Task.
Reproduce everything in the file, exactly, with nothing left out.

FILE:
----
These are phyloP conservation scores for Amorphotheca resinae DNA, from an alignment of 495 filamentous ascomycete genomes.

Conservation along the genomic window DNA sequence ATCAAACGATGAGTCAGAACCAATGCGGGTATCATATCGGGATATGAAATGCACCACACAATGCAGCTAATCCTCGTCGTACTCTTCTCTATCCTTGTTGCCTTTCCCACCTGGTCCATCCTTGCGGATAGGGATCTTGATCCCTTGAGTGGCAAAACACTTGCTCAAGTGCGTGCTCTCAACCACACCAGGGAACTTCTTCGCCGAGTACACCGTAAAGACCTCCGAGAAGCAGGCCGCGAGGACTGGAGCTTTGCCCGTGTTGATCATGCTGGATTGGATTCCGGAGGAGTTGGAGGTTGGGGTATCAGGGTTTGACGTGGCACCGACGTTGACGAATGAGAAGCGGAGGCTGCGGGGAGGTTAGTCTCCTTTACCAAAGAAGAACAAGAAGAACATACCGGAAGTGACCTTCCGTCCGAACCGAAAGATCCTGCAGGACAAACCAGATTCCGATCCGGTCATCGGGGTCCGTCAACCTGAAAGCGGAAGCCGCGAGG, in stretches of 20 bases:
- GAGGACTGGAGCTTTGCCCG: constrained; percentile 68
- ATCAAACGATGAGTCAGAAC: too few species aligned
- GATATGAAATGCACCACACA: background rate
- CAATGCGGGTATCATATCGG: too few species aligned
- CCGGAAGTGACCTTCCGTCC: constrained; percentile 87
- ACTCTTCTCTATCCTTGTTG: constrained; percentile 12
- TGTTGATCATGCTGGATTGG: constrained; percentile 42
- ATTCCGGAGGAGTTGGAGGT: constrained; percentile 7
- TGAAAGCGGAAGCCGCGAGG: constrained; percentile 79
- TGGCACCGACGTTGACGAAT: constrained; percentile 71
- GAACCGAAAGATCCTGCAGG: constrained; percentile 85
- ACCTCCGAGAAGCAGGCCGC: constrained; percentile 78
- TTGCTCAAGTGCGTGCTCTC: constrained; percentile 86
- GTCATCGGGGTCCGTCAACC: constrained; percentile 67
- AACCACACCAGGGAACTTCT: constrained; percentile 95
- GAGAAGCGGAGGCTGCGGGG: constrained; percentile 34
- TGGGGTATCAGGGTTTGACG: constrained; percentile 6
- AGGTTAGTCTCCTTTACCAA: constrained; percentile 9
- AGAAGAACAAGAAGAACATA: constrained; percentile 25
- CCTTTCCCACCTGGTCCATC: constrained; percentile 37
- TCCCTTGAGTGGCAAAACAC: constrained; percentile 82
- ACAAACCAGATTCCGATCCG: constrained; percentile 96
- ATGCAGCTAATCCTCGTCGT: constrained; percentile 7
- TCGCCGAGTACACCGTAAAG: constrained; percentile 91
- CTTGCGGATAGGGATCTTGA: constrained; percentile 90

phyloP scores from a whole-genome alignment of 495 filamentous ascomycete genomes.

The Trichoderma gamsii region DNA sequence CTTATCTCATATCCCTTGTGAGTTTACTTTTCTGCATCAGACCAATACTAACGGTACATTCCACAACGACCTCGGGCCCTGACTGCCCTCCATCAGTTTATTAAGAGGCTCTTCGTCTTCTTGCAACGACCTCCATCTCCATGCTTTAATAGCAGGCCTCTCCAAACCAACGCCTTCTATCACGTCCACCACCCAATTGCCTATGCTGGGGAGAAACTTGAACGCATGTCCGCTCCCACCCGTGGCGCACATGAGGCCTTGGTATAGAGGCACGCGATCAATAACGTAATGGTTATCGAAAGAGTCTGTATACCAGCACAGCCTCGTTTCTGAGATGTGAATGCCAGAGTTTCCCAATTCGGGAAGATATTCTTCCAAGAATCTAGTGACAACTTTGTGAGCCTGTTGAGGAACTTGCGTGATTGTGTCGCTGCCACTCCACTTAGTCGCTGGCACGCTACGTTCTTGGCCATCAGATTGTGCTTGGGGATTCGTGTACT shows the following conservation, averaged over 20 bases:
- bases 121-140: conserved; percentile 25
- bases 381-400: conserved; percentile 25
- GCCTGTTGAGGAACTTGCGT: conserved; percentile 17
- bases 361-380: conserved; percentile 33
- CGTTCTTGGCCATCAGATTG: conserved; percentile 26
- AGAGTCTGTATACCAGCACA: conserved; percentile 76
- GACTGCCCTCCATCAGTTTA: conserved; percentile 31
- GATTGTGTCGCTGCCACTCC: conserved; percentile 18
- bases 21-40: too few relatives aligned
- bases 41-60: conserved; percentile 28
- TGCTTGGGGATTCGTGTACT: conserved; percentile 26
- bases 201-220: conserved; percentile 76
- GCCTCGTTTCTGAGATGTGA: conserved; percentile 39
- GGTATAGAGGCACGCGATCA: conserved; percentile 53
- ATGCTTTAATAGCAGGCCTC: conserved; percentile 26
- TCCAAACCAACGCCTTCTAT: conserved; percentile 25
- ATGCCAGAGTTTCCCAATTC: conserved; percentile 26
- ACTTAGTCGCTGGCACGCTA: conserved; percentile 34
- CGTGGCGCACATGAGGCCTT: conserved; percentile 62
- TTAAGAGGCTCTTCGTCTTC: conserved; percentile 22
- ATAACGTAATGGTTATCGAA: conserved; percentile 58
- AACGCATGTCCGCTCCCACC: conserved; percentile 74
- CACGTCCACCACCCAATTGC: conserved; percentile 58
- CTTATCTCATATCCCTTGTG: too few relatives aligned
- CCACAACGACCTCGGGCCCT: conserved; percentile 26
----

These are phyloP conservation scores for Amorphotheca resinae DNA, from an alignment of 495 filamentous ascomycete genomes.

Conservation along the genomic window DNA sequence ATCAAACGATGAGTCAGAACCAATGCGGGTATCATATCGGGATATGAAATGCACCACACAATGCAGCTAATCCTCGTCGTACTCTTCTCTATCCTTGTTGCCTTTCCCACCTGGTCCATCCTTGCGGATAGGGATCTTGATCCCTTGAGTGGCAAAACACTTGCTCAAGTGCGTGCTCTCAACCACACCAGGGAACTTCTTCGCCGAGTACACCGTAAAGACCTCCGAGAAGCAGGCCGCGAGGACTGGAGCTTTGCCCGTGTTGATCATGCTGGATTGGATTCCGGAGGAGTTGGAGGTTGGGGTATCAGGGTTTGACGTGGCACCGACGTTGACGAATGAGAAGCGGAGGCTGCGGGGAGGTTAGTCTCCTTTACCAAAGAAGAACAAGAAGAACATACCGGAAGTGACCTTCCGTCCGAACCGAAAGATCCTGCAGGACAAACCAGATTCCGATCCGGTCATCGGGGTCCGTCAACCTGAAAGCGGAAGCCGCGAGG, in stretches of 20 bases:
- GAGGACTGGAGCTTTGCCCG: constrained; percentile 68
- ATCAAACGATGAGTCAGAAC: too few species aligned
- GATATGAAATGCACCACACA: background rate
- CAATGCGGGTATCATATCGG: too few species aligned
- CCGGAAGTGACCTTCCGTCC: constrained; percentile 87
- ACTCTTCTCTATCCTTGTTG: constrained; percentile 12
- TGTTGATCATGCTGGATTGG: constrained; percentile 42
- ATTCCGGAGGAGTTGGAGGT: constrained; percentile 7
- TGAAAGCGGAAGCCGCGAGG: constrained; percentile 79
- TGGCACCGACGTTGACGAAT: constrained; percentile 71
- GAACCGAAAGATCCTGCAGG: constrained; percentile 85
- ACCTCCGAGAAGCAGGCCGC: constrained; percentile 78
- TTGCTCAAGTGCGTGCTCTC: constrained; percentile 86
- GTCATCGGGGTCCGTCAACC: constrained; percentile 67
- AACCACACCAGGGAACTTCT: constrained; percentile 95
- GAGAAGCGGAGGCTGCGGGG: constrained; percentile 34
- TGGGGTATCAGGGTTTGACG: constrained; percentile 6
- AGGTTAGTCTCCTTTACCAA: constrained; percentile 9
- AGAAGAACAAGAAGAACATA: constrained; percentile 25
- CCTTTCCCACCTGGTCCATC: constrained; percentile 37
- TCCCTTGAGTGGCAAAACAC: constrained; percentile 82
- ACAAACCAGATTCCGATCCG: constrained; percentile 96
- ATGCAGCTAATCCTCGTCGT: constrained; percentile 7
- TCGCCGAGTACACCGTAAAG: constrained; percentile 91
- CTTGCGGATAGGGATCTTGA: constrained; percentile 90

phyloP scores from a whole-genome alignment of 495 filamentous ascomycete genomes.

The Trichoderma gamsii region DNA sequence CTTATCTCATATCCCTTGTGAGTTTACTTTTCTGCATCAGACCAATACTAACGGTACATTCCACAACGACCTCGGGCCCTGACTGCCCTCCATCAGTTTATTAAGAGGCTCTTCGTCTTCTTGCAACGACCTCCATCTCCATGCTTTAATAGCAGGCCTCTCCAAACCAACGCCTTCTATCACGTCCACCACCCAATTGCCTATGCTGGGGAGAAACTTGAACGCATGTCCGCTCCCACCCGTGGCGCACATGAGGCCTTGGTATAGAGGCACGCGATCAATAACGTAATGGTTATCGAAAGAGTCTGTATACCAGCACAGCCTCGTTTCTGAGATGTGAATGCCAGAGTTTCCCAATTCGGGAAGATATTCTTCCAAGAATCTAGTGACAACTTTGTGAGCCTGTTGAGGAACTTGCGTGATTGTGTCGCTGCCACTCCACTTAGTCGCTGGCACGCTACGTTCTTGGCCATCAGATTGTGCTTGGGGATTCGTGTACT shows the following conservation, averaged over 20 bases:
- bases 121-140: conserved; percentile 25
- bases 381-400: conserved; percentile 25
- GCCTGTTGAGGAACTTGCGT: conserved; percentile 17
- bases 361-380: conserved; percentile 33
- CGTTCTTGGCCATCAGATTG: conserved; percentile 26
- AGAGTCTGTATACCAGCACA: conserved; percentile 76
- GACTGCCCTCCATCAGTTTA: conserved; percentile 31
- GATTGTGTCGCTGCCACTCC: conserved; percentile 18
- bases 21-40: too few relatives aligned
- bases 41-60: conserved; percentile 28
- TGCTTGGGGATTCGTGTACT: conserved; percentile 26
- bases 201-220: conserved; percentile 76
- GCCTCGTTTCTGAGATGTGA: conserved; percentile 39
- GGTATAGAGGCACGCGATCA: conserved; percentile 53
- ATGCTTTAATAGCAGGCCTC: conserved; percentile 26
- TCCAAACCAACGCCTTCTAT: conserved; percentile 25
- ATGCCAGAGTTTCCCAATTC: conserved; percentile 26
- ACTTAGTCGCTGGCACGCTA: conserved; percentile 34
- CGTGGCGCACATGAGGCCTT: conserved; percentile 62
- TTAAGAGGCTCTTCGTCTTC: conserved; percentile 22
- ATAACGTAATGGTTATCGAA: conserved; percentile 58
- AACGCATGTCCGCTCCCACC: conserved; percentile 74
- CACGTCCACCACCCAATTGC: conserved; percentile 58
- CTTATCTCATATCCCTTGTG: too few relatives aligned
- CCACAACGACCTCGGGCCCT: conserved; percentile 26